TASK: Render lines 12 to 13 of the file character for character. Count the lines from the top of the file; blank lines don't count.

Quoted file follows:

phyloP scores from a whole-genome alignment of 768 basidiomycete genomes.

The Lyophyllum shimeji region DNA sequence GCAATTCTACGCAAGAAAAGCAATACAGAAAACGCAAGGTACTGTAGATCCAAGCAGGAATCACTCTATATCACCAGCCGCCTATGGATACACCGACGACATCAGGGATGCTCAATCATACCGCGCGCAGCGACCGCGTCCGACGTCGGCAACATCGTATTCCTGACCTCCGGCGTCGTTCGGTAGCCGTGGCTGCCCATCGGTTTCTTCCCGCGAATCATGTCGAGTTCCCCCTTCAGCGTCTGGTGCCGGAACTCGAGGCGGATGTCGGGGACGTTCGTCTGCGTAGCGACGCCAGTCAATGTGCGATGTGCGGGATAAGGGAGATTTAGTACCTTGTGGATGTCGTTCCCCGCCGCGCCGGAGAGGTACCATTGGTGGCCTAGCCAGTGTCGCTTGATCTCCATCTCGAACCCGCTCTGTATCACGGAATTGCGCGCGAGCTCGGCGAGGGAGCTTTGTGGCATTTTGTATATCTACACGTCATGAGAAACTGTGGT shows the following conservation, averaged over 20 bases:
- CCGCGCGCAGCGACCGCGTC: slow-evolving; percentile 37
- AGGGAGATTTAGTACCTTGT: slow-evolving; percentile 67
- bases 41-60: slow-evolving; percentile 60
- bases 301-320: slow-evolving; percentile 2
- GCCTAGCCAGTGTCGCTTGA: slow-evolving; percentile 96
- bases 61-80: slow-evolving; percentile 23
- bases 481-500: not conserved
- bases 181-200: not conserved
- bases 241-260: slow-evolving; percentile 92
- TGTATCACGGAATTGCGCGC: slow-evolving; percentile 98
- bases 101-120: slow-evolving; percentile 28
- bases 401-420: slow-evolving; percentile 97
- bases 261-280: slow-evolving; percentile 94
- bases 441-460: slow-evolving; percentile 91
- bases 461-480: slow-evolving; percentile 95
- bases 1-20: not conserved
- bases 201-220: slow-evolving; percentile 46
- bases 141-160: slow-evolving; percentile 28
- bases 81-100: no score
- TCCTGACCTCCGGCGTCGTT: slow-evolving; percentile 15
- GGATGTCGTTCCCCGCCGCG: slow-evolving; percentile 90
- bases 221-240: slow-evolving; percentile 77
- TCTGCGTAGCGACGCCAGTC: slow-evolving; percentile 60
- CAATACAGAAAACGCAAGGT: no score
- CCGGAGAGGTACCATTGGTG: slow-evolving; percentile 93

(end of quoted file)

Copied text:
- TGTATCACGGAATTGCGCGC: slow-evolving; percentile 98
- bases 101-120: slow-evolving; percentile 28